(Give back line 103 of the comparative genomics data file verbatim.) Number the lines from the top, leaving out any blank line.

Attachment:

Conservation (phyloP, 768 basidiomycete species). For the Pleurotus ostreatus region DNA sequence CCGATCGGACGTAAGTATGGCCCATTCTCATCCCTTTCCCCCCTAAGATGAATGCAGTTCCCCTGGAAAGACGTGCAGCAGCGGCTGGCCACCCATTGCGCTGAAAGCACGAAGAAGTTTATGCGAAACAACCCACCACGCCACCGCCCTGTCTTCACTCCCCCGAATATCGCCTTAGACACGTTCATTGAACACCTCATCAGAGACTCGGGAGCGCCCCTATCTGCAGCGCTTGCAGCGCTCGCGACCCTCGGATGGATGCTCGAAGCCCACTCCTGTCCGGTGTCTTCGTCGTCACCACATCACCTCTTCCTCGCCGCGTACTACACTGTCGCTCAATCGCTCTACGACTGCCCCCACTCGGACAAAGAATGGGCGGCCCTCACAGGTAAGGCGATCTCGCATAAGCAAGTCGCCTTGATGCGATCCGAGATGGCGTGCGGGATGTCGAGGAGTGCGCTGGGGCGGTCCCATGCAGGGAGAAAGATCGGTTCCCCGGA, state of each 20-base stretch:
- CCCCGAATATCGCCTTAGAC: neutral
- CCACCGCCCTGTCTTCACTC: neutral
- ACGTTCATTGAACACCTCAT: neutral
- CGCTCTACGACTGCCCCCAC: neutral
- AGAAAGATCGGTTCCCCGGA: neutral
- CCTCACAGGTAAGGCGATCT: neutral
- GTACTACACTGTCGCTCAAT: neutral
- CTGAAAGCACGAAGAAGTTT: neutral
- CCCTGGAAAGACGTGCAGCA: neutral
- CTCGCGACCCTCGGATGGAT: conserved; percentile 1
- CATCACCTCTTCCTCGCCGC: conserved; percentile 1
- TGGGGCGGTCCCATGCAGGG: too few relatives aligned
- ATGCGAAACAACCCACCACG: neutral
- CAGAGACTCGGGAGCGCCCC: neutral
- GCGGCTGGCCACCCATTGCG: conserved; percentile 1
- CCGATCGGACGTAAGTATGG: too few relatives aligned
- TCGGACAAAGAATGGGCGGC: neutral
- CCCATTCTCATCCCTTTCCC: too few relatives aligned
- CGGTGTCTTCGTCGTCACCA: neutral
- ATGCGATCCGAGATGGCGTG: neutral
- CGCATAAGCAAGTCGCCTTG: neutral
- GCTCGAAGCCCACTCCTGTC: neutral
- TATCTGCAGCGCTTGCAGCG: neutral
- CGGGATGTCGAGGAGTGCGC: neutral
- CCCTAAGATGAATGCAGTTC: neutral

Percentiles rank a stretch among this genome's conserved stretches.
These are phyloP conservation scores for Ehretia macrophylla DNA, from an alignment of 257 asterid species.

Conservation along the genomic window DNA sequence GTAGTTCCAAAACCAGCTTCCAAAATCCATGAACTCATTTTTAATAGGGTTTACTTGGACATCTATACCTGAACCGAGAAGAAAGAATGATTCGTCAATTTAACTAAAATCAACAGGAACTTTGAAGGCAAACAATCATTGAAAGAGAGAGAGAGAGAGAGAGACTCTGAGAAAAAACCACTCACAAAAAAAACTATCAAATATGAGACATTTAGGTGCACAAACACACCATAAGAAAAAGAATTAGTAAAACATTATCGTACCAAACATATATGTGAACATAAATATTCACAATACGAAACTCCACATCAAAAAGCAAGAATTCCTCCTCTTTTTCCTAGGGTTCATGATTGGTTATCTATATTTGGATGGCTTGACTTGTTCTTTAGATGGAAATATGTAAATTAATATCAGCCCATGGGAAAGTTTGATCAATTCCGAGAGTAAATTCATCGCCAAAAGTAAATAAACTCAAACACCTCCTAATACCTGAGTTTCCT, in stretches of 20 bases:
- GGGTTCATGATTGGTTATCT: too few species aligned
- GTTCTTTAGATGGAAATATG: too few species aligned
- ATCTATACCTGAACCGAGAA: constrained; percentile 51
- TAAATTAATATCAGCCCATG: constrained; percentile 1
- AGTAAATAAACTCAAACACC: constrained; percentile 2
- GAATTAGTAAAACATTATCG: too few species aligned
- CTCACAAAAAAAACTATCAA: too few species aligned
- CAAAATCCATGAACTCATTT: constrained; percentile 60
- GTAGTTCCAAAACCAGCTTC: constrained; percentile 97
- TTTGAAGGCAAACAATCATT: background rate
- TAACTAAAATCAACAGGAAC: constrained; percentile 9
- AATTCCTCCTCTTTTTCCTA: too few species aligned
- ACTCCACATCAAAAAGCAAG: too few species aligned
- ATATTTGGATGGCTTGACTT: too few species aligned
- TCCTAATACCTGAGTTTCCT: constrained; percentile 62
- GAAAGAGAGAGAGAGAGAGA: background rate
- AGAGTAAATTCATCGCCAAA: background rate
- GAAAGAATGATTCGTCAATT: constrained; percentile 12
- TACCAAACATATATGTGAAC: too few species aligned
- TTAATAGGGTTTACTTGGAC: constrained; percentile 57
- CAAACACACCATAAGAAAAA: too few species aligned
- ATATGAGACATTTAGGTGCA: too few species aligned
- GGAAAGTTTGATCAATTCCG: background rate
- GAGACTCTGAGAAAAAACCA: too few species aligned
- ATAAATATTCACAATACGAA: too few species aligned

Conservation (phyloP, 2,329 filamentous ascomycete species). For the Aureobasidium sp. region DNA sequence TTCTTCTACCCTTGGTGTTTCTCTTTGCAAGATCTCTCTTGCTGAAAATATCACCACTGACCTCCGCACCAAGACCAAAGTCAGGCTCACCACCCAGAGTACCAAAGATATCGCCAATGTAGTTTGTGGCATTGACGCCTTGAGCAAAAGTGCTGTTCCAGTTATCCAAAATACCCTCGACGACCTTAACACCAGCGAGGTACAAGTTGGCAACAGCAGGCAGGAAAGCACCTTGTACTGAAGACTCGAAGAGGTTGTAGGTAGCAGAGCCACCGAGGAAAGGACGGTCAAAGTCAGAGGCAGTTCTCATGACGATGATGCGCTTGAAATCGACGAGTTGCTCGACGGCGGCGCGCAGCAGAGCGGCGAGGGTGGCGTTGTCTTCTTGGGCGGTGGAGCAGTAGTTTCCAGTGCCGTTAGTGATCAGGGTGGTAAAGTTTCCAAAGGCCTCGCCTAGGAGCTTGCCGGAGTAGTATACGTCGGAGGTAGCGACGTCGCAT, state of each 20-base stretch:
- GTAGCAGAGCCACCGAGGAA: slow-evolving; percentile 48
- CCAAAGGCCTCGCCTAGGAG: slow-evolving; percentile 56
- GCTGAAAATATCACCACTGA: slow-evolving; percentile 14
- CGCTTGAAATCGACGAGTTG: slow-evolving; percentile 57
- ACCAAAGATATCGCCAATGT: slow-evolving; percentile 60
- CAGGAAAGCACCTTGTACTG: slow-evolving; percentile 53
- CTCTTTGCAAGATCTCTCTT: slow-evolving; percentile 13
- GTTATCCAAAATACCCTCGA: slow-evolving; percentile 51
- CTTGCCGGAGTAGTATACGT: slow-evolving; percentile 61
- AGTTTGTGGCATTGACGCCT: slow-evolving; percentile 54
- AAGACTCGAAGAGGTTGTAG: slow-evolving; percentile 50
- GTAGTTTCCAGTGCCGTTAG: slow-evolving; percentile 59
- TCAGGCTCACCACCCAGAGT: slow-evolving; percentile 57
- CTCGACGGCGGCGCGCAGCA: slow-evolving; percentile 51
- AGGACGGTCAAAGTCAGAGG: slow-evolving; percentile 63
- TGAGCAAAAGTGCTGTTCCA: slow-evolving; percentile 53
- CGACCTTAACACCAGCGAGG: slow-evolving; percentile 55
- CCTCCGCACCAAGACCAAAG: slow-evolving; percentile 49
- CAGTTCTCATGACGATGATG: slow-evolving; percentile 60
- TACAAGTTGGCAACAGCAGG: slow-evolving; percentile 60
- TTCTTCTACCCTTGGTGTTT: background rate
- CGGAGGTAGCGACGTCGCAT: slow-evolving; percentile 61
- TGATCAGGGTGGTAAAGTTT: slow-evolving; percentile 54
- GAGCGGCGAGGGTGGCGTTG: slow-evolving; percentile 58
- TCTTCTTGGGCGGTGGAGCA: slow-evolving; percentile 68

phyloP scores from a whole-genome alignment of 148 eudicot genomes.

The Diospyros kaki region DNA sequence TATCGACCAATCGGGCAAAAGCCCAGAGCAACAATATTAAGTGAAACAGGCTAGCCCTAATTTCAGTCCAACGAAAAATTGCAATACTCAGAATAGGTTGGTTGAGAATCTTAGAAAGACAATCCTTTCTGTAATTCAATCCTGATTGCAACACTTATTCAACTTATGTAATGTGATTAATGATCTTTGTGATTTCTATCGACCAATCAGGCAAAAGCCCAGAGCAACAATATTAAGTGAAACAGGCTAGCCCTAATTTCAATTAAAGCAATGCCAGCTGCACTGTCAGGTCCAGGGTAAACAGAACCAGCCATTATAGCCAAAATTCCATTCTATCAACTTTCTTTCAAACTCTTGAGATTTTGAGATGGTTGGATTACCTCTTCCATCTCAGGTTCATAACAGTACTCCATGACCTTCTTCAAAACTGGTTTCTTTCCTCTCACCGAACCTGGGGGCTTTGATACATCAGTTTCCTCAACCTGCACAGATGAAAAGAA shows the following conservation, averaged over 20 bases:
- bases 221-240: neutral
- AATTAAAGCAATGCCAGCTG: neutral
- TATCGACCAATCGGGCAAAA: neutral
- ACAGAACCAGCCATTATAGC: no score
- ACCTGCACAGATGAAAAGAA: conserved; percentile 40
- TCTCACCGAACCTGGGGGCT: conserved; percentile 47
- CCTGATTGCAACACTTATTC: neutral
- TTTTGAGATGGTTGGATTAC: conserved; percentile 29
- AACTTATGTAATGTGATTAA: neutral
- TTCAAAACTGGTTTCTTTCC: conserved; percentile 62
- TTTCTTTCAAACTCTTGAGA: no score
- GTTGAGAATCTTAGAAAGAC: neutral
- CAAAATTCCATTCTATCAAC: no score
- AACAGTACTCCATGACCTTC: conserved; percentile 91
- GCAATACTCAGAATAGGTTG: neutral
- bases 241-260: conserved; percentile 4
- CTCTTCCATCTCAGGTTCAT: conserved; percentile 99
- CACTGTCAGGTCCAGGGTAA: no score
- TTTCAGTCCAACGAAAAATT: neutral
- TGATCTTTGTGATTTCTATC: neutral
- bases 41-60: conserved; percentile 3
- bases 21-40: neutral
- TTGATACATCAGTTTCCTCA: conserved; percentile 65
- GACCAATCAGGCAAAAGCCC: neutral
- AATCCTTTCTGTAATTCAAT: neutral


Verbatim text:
- bases 41-60: conserved; percentile 3